• Don't ask for nude pics of her (or him). This is a MAJOR creeper alert. If the model has posed nude in the past, her nude images are likely in the portfolio that you should have reviewed prior to contact.
  • Don't push boundaries. Don't try to push a fashion model into a nude shoot. Even if she agrees, the images will likely awkward and not work to anyone's benefit. Again, pushing could land you a creeper label.
  • Consider having a makeup artist or assistant with you, especially with a female model. If your concept involves body paint- hire a professional body painter. You may wish to provide an area for the model to shower after a body paint session.
  • DON'T use slang names for body parts. Be respectful and use commonly accepted names for body parts such as 'bottom' for someones rear end.
  • Obviously DON'T TOUCH a nude model.
  • Keep a robe ready for her (or him) when not actually shooting. This is respectful and may also keep the model warm in a cold studio. An associated point, if working in a studio- keep in slightly warm.
  • If shooting outdoors, make SURE that you are in a private location.  If you have an assistant, he/she can keep watch for anyone who may accidentally walk into the set.
  • It can be helpful to start a session with the model at least partially clothed, even if the images will not be used in the final concept. This helps build confidence for all involved. 
  • Avoid using phrases like: "You are very sexy..."  This could put up the creeper antenna and certainly is not professional. This also goes for any images that may be posted on line with few exceptions.
  • Allow the model a private place to dress and undress without you watching.
  • Social Media- remember terms of service for sites like Facebook or Instagram that do not allow you to post nude images. 

Remember, most states only allow someone 18 years or older to pose nude. Ask for identification and make sure that her actual age is listed on any model release. There may be legal penalties for the photographer for not obtaining this information. Nude art has been around for centuries, and some fantastic images can be made with professionals work well together!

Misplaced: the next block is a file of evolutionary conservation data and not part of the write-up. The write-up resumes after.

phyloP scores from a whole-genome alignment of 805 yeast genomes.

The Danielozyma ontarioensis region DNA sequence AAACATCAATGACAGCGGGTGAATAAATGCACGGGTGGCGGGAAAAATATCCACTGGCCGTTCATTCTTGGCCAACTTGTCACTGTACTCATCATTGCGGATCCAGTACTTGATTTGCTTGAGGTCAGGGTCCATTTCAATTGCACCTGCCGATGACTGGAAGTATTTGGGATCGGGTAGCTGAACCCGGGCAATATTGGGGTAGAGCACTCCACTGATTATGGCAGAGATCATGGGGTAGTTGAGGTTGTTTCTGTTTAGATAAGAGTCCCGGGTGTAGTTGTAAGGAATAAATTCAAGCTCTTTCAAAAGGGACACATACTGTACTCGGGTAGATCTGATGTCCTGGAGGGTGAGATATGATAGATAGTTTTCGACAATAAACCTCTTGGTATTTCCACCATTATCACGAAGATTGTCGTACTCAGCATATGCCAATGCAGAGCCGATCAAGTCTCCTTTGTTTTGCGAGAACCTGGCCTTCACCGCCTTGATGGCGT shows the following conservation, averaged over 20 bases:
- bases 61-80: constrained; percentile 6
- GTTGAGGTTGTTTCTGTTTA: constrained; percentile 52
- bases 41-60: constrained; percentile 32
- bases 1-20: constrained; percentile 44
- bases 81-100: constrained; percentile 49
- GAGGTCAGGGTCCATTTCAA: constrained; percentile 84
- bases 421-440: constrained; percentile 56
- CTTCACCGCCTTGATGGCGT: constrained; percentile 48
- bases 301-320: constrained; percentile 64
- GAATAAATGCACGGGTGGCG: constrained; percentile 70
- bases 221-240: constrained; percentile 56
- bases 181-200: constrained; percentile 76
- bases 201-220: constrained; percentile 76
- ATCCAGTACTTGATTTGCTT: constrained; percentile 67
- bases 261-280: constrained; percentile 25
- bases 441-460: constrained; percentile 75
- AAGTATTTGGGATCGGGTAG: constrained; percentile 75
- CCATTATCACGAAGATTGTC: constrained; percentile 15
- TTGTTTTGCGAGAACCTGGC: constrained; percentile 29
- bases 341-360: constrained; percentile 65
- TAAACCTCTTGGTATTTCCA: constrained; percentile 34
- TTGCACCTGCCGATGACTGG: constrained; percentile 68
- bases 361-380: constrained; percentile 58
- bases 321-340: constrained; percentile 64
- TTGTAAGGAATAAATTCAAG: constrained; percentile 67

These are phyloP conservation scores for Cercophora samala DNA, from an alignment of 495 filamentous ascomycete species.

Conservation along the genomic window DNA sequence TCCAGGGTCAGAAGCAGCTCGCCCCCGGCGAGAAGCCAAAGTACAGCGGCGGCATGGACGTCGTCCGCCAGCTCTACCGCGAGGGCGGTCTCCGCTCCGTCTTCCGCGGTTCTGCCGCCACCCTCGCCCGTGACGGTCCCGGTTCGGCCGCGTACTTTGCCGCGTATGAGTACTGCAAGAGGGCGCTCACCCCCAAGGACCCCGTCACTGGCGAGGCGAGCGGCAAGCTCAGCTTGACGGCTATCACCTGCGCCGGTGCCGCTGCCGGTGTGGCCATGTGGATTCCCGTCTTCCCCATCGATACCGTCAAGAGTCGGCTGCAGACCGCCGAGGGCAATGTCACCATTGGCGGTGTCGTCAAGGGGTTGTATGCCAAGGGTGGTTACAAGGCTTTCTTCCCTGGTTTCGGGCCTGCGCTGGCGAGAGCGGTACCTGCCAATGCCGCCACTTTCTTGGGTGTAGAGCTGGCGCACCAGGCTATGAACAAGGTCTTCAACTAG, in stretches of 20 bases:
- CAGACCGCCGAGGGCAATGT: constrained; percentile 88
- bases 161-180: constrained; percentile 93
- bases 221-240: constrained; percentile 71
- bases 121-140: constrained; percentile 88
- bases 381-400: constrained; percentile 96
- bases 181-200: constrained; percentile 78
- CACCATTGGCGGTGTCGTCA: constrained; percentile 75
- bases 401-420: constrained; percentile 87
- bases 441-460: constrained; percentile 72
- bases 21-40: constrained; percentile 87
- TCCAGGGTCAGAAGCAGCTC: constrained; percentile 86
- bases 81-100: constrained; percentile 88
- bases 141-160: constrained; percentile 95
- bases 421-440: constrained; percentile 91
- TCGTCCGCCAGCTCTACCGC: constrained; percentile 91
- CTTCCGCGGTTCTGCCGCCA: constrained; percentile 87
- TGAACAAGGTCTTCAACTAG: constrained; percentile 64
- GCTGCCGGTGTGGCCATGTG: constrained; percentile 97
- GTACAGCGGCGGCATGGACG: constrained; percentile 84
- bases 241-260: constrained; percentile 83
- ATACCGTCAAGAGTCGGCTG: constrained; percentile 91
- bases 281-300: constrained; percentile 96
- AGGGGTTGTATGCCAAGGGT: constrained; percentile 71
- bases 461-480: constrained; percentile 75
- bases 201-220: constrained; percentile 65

Bob Barford is an award willing published photographer based in Pennsylvania.





]]> (Bob Barford Photography) Photography communication model nude Mon, 03 Jul 2017 12:00:00 GMT
Fine Art Nude... Men? MusclesMuscles When we think of nude models- specifically fine art nudes most thoughts will drift to the female form. This is certainly not surprising since females are most often sought after and therefore provide the majority of the subjects whether it be in photography, drawing, sculpture or other art forms. Artists often look for graceful and flowing forms for many concepts.  However, nude male models certain have their place within artwork as far back and the ancient Greek statues.

Genetically, males are typically more muscular than females (obviously there are exceptions). Well defined muscles can be appealing on a male subject and through the careful use of side lighting highlights and shadows can emphasize muscular form.  A little Photoshop can emphasize these muscles even more:

Emphasizing muscles- Blend IF

Male formMale form A flowing image can even be created with a male figure as shown here. Notice how the model is posed so that your eyes move throughout the form. Lighting is also key here with carefully sculpted rim-type lighting creates highlights along the models right side.  Careful lighting along the form may also create some interesting bodyscapes.

FormsForms Many female nude models are reluctant to work with male nude models due to the persistent belief that a male and female together equates to a sexual encounter. Clearly however, some incredible images can be created by professionals working together. Careful control of light and shadow can produce images unlike that of a single model.  Poses can be dramatic and powerful particularly when photographed in black and white. The traditional 'couples' poses are almost never used in fine art however some images can provoke a feeling of 'connection' rather than sensuality. 

There are many books and videos available which cover poses, lighting, and concepts with male models including this one:
Male Posing 

* Images were taken from Pinterest

* Bob Barford is a award winning published photographer based in Pennsylvania



]]> (Bob Barford Photography) Male Nude Photography education posing Mon, 26 Jun 2017 12:00:00 GMT